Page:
Towards A New Animism
Amos Eno Gallery
January 6-30, 2022
Primary or “late successional” forests are rare on earth and becoming ever more so. These are forests that have evolved naturally over time, free, or relatively so, from human intervention. The remaining 3% of California’s unlogged and preserved redwood forests fit this description allowing for the concessions made for tourism. These forests are irreplaceable because the evolutionary process that creates them takes time on a scale exceeding the human lifespan by millenniums. They are important because they serve as a model for understanding successional dynamics. They also provide a home for rare and endangered species, especially those sensitive to human disturbance and they serve as an example of how to live sustainably and successfully on this planet.
Two hundred million years ago the redwood tree evolved alongside the dinosaurs. The dinosaurs died out 60 million years ago but the redwood persists. At one time they populated most of the planet but presently exist only along a narrow, coastal strip of land in northern California and in scattered groves in California’s Sierra Nevada Mountains. Redwood trees are the largest and tallest living things on earth with the Sierra’s Sequoiadendron giganteum being the largest by mass and the Sequoia sempervirens or Coast Redwood the tallest. They also are among the oldest living entities, some dating to the pre-Christian era. The root system, which sprouts new trees even when the mother tree is destroyed, may in fact be the oldest living entity on earth.
Redwoods are known as the “Climate Champions” due to their ability to sequester more carbon than any other species due to their size and longevity. It makes no sense, aside from short term gain, to cut down a redwood tree. Regardless, approximately 97 percent of these trees were logged within the past 150 years with most of the carnage occurring since World War II.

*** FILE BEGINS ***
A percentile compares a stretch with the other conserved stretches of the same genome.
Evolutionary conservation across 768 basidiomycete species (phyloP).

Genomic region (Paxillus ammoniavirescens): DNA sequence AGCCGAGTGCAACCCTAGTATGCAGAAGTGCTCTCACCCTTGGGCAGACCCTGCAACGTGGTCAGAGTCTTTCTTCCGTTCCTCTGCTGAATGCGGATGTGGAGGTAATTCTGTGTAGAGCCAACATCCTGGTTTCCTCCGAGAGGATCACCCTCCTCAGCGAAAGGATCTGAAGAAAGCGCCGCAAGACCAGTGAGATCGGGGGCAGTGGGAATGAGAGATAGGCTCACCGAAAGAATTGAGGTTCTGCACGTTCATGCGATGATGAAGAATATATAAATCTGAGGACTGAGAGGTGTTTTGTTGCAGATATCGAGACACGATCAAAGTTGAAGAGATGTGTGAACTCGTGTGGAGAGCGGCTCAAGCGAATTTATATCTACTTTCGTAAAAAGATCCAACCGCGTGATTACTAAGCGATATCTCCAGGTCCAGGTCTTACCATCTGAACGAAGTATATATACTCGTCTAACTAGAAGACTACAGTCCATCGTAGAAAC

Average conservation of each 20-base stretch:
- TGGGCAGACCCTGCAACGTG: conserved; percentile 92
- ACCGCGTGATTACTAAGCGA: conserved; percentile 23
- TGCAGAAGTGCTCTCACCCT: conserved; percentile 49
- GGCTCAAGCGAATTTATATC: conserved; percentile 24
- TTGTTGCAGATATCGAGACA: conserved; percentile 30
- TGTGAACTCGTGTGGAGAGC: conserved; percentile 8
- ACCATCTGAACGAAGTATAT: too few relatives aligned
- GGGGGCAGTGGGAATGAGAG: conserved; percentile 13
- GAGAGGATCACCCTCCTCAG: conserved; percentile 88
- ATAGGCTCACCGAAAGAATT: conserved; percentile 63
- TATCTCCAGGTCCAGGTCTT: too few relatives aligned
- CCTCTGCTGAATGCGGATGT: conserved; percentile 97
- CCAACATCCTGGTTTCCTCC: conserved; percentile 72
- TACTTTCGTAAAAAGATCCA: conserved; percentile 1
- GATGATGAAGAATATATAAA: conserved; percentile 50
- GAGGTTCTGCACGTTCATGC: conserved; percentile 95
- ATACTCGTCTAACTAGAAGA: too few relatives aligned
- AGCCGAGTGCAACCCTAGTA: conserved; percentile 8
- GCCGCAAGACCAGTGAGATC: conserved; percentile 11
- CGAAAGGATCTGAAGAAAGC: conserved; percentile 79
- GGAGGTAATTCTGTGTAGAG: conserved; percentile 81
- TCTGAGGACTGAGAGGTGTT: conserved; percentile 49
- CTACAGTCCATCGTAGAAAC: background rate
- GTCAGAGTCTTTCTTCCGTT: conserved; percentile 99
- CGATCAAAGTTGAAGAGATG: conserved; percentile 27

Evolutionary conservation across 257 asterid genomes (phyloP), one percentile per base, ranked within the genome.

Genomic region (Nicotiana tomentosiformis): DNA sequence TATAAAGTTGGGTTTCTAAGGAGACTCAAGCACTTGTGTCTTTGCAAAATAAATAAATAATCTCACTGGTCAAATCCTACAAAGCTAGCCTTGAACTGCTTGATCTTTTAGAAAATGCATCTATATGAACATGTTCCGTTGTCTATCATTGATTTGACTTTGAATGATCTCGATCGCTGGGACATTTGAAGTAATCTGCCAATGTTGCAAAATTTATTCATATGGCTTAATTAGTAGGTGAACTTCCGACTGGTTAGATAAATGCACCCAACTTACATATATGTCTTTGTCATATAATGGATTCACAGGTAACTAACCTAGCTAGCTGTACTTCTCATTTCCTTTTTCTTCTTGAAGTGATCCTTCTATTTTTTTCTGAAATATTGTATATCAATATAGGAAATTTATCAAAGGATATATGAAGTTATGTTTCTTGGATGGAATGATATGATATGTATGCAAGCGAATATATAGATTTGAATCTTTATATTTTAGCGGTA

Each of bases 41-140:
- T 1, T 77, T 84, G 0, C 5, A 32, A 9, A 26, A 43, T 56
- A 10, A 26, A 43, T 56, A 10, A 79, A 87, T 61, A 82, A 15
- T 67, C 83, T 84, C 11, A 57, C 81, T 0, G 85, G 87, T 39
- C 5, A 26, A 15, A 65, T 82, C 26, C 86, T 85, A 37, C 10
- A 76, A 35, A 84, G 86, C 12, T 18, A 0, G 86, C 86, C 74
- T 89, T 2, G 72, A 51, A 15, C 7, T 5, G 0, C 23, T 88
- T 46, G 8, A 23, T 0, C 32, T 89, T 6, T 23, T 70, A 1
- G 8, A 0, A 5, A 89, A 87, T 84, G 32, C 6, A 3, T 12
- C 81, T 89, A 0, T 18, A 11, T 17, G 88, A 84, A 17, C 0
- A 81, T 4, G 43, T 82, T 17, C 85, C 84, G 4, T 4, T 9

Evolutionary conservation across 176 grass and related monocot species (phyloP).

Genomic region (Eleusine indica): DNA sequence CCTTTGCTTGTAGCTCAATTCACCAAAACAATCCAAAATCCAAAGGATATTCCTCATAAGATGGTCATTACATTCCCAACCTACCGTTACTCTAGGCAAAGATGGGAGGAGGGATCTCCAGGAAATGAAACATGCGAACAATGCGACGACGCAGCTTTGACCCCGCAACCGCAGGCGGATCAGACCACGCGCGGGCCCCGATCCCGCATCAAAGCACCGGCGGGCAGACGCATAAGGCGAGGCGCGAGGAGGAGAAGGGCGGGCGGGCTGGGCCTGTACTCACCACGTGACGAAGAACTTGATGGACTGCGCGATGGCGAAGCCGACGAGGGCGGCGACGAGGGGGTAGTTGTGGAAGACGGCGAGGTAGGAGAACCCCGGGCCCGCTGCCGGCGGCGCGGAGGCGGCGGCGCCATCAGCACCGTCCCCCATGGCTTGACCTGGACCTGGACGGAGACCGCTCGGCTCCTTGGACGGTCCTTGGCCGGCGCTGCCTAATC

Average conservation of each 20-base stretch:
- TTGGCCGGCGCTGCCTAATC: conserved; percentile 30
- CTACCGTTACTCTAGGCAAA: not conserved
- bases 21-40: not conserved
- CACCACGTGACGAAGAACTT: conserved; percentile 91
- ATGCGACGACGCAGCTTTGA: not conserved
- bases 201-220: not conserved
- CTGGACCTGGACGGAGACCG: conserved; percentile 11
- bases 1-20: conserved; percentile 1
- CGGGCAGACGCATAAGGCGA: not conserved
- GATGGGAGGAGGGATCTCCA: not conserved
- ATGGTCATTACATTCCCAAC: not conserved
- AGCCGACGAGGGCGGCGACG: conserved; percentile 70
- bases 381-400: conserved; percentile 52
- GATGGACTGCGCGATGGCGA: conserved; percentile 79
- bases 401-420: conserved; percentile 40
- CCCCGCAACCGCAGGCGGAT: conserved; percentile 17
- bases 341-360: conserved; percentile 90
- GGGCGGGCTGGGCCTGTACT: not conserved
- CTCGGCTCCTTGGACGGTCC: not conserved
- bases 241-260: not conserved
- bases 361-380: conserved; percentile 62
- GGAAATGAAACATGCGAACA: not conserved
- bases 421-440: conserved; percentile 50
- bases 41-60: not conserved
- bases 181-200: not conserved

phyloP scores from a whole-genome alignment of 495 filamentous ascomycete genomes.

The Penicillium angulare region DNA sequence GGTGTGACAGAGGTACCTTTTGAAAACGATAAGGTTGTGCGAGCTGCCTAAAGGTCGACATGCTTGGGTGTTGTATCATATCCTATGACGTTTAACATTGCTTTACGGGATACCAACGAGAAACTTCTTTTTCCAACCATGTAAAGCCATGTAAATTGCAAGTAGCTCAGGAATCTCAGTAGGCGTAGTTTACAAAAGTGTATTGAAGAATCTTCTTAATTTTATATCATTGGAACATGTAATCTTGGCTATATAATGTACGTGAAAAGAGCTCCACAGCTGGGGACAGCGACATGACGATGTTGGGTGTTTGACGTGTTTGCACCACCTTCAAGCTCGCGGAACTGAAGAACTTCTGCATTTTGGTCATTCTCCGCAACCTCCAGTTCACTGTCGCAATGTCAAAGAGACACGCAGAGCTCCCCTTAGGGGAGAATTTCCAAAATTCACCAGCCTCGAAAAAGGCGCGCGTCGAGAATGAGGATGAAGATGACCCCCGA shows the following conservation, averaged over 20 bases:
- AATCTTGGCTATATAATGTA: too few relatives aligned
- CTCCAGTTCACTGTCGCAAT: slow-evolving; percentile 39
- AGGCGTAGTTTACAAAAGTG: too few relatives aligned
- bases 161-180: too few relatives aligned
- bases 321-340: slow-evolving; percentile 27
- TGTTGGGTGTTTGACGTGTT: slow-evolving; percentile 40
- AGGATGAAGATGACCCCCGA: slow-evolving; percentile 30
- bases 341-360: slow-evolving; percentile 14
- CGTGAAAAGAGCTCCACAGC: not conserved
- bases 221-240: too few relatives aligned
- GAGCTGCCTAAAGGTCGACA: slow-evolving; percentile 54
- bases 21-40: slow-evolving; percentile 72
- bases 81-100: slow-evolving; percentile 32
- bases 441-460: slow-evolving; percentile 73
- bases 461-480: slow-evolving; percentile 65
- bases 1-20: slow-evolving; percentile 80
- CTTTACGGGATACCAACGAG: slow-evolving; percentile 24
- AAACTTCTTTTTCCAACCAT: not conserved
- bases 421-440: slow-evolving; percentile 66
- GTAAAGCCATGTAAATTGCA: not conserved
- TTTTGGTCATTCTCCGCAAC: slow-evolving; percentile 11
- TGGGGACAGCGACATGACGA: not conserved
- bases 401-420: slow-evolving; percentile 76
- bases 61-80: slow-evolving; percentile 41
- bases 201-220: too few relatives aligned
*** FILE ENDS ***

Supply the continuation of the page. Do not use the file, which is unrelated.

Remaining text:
The redwood ecosystem is unique. Species not adapted to the domed and shaded understory environment created by redwood forests won’t make it. The redwood ecosystem includes specialized plants and animals that make their home there and nowhere else. Redwood trees have evolved to be impervious to rot, flood, fire and almost all threats except a human with a chainsaw. Their durability is legendary. The accumulated knowledge contained in the redwood genome is only now being sequenced and it’s proving to be the largest genomic sequencing project yet attempted. The redwood’s ability to neutralize threats and withstand every insult inflicted on them for 200 million years is unique, but their numbers are falling, due to accelerating climate change and indiscriminate logging for profit.
We know very little about the redwood species. Only in the past thirty years have researchers begun to seriously study redwoods and how they have been able to sustain themselves through two hundred million years of life on this planet. Understanding how an organism almost the height of a forty story skyscraper can pull water and nutrients up from it’s roots, can accommodate weather extremes of wind and flood and can tolerate wildfire is something we could benefit from understanding. As we become aware of the fragility of our own existence on this planet we need to look to the species that have successfully navigated climate change again and again. The timber industry has yet to feel this sense of awe and continues to harvest any recovering, unprotected redwoods for profit, and not unlike the fishing industry, the take keeps getting smaller because trees that take hundreds of years to mature are taken after 30, and are mere fetuses compared to the parents. It’s been said that trees do everything we do they just do it a lot slower. Old Growth is a portrait of these giants and their ecosystem, an elegy for their beauty and complex capabilities. Sadly, due to drought and wildfire, the defenses that have sustained these organisms for millions of years may finally have met their match in human-caused climate change.
For More Information:
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